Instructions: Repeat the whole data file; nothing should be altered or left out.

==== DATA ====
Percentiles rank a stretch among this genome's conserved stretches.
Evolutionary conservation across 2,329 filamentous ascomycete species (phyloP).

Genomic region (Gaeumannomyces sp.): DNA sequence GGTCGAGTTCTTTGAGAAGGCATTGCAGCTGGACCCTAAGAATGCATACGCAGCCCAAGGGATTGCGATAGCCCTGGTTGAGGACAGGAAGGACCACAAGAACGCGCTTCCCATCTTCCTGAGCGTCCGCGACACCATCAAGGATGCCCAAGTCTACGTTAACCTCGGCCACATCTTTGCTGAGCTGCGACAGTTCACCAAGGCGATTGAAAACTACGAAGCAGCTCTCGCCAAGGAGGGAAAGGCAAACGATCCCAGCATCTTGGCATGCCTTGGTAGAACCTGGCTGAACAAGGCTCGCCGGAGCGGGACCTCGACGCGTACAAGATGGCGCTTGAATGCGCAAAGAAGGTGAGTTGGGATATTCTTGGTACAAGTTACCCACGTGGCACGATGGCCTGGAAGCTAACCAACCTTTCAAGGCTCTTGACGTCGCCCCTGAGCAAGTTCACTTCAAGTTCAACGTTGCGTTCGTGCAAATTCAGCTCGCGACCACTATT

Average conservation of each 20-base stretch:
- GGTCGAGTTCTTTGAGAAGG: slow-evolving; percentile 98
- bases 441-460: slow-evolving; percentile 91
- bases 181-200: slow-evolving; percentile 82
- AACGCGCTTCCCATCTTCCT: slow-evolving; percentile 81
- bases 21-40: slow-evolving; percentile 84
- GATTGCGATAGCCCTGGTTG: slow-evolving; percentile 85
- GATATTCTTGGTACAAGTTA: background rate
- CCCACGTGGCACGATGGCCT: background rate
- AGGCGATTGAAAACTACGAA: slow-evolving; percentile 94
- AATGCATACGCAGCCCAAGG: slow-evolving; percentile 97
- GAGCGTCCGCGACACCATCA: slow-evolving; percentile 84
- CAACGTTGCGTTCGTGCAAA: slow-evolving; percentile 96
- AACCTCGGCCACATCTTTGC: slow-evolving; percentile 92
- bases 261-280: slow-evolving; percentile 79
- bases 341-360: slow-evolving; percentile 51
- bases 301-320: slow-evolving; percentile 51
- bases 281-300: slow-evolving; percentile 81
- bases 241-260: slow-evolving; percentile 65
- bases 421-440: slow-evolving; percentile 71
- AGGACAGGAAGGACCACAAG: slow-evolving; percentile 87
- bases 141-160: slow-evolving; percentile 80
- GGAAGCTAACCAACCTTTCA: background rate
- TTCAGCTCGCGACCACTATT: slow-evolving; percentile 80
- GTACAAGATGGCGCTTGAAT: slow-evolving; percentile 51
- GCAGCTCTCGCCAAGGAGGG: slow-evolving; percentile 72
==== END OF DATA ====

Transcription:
Percentiles rank a stretch among this genome's conserved stretches.
Evolutionary conservation across 2,329 filamentous ascomycete species (phyloP).

Genomic region (Gaeumannomyces sp.): DNA sequence GGTCGAGTTCTTTGAGAAGGCATTGCAGCTGGACCCTAAGAATGCATACGCAGCCCAAGGGATTGCGATAGCCCTGGTTGAGGACAGGAAGGACCACAAGAACGCGCTTCCCATCTTCCTGAGCGTCCGCGACACCATCAAGGATGCCCAAGTCTACGTTAACCTCGGCCACATCTTTGCTGAGCTGCGACAGTTCACCAAGGCGATTGAAAACTACGAAGCAGCTCTCGCCAAGGAGGGAAAGGCAAACGATCCCAGCATCTTGGCATGCCTTGGTAGAACCTGGCTGAACAAGGCTCGCCGGAGCGGGACCTCGACGCGTACAAGATGGCGCTTGAATGCGCAAAGAAGGTGAGTTGGGATATTCTTGGTACAAGTTACCCACGTGGCACGATGGCCTGGAAGCTAACCAACCTTTCAAGGCTCTTGACGTCGCCCCTGAGCAAGTTCACTTCAAGTTCAACGTTGCGTTCGTGCAAATTCAGCTCGCGACCACTATT

Average conservation of each 20-base stretch:
- GGTCGAGTTCTTTGAGAAGG: slow-evolving; percentile 98
- bases 441-460: slow-evolving; percentile 91
- bases 181-200: slow-evolving; percentile 82
- AACGCGCTTCCCATCTTCCT: slow-evolving; percentile 81
- bases 21-40: slow-evolving; percentile 84
- GATTGCGATAGCCCTGGTTG: slow-evolving; percentile 85
- GATATTCTTGGTACAAGTTA: background rate
- CCCACGTGGCACGATGGCCT: background rate
- AGGCGATTGAAAACTACGAA: slow-evolving; percentile 94
- AATGCATACGCAGCCCAAGG: slow-evolving; percentile 97
- GAGCGTCCGCGACACCATCA: slow-evolving; percentile 84
- CAACGTTGCGTTCGTGCAAA: slow-evolving; percentile 96
- AACCTCGGCCACATCTTTGC: slow-evolving; percentile 92
- bases 261-280: slow-evolving; percentile 79
- bases 341-360: slow-evolving; percentile 51
- bases 301-320: slow-evolving; percentile 51
- bases 281-300: slow-evolving; percentile 81
- bases 241-260: slow-evolving; percentile 65
- bases 421-440: slow-evolving; percentile 71
- AGGACAGGAAGGACCACAAG: slow-evolving; percentile 87
- bases 141-160: slow-evolving; percentile 80
- GGAAGCTAACCAACCTTTCA: background rate
- TTCAGCTCGCGACCACTATT: slow-evolving; percentile 80
- GTACAAGATGGCGCTTGAAT: slow-evolving; percentile 51
- GCAGCTCTCGCCAAGGAGGG: slow-evolving; percentile 72